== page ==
I worked in Program Integrity with Patrick Piggot when it first started up, and he is one of the most ethical individuals I have had the pleasure to know. There are many complaints made….and the unit understands that some of these are unfounded. But in my time there, I never knew the unit to “target” anyone, and investigations were conducted in the most ethical manner.
    I cannot speak to what the contracted entity is doing….that was implemented after I returned to community Mental Health. But blatant fraud was (and continues to be) an issue….and those are MY tax dollars! Some of the (very obvious) cases of fraud would anger any taxpayer, and certainly any advocate of mental health. There has to be some accountability & oversight…maybe we haven’t hit the ideal manner yet of how to accomplish this, but this is one area of state oversight that was long overdue….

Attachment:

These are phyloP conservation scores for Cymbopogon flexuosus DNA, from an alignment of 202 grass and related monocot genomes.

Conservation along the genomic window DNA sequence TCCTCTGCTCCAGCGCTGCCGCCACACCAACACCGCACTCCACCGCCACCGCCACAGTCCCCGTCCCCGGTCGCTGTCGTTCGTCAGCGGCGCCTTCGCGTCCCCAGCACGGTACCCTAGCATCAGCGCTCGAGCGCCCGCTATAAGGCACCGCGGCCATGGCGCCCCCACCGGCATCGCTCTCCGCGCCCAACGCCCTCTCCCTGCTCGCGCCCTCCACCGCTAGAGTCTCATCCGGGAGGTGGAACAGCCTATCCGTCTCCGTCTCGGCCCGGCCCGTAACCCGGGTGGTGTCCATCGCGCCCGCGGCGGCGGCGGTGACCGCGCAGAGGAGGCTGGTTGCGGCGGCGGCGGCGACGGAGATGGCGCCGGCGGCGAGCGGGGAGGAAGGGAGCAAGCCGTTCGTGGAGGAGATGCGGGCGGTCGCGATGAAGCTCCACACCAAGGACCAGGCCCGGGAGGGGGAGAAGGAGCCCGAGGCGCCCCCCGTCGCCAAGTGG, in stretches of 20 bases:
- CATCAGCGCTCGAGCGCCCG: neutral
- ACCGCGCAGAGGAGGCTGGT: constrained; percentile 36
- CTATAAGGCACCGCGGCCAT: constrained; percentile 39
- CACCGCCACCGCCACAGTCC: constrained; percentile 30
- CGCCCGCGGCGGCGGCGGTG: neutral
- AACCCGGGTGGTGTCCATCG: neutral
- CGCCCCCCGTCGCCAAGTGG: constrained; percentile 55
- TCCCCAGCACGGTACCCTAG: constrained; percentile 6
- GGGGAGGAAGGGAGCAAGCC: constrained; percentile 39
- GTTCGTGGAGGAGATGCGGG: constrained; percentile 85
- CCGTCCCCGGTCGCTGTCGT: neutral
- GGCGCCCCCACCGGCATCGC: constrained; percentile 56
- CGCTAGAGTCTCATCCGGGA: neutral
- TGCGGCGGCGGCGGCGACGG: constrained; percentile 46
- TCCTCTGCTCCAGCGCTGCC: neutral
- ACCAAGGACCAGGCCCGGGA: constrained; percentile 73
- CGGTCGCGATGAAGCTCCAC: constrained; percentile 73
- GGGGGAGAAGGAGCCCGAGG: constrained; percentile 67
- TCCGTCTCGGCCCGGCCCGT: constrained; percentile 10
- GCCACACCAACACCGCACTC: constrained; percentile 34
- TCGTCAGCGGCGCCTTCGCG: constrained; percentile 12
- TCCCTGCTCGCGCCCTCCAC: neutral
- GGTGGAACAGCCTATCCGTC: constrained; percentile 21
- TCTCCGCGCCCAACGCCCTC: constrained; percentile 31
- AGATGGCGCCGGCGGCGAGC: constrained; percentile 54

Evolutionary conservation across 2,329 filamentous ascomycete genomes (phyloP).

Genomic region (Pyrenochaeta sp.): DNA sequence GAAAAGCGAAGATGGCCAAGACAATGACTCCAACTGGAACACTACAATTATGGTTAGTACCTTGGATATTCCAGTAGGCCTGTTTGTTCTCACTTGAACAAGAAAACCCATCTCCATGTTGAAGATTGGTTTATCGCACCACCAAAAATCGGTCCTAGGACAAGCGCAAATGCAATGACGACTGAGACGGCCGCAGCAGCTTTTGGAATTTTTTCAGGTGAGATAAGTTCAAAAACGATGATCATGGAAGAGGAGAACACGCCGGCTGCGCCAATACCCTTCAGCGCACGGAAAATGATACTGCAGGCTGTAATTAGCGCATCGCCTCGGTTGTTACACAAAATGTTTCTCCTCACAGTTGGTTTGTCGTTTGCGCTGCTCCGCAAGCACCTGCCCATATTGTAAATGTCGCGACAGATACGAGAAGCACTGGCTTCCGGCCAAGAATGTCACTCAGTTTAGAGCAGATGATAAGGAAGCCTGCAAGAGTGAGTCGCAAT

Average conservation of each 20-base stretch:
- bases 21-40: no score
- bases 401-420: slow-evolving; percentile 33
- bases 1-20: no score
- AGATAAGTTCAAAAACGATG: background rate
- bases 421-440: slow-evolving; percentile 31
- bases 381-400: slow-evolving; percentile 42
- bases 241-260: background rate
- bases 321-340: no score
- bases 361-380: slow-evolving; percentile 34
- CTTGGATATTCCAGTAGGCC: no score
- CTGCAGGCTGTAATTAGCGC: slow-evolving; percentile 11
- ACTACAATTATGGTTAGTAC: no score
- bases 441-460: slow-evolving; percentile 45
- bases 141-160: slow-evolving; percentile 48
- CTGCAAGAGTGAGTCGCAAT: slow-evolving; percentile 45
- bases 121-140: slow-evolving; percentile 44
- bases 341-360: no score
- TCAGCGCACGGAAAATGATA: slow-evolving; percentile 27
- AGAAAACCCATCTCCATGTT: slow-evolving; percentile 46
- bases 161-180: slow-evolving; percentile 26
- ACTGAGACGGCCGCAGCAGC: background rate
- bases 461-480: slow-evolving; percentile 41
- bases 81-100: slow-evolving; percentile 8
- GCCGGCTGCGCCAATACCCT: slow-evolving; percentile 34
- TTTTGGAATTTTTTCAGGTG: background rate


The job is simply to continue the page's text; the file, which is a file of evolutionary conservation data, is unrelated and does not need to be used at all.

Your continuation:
2. palladiumsubbie

    I have a very serious problem with this and view it as a base violation of substantive due process. Whether or not one is innocent until proven guilty in matters of civil law, this is egregious and needs to be addressed. Additionally, this acts as an additional disincentive to providers actually helping Medicaid patients; not only are the rates of reimbursement garbage, but you stand a significant chance of having your payments halted, your contract terminated, fines levied, and suffering criminal prosecution…because a ‘credible allegation’ has been made against you?! What is the process to determine credibility? Are there clearly defined criteria to establish what qualifies as a credible allegation? Who audits and reviews the process?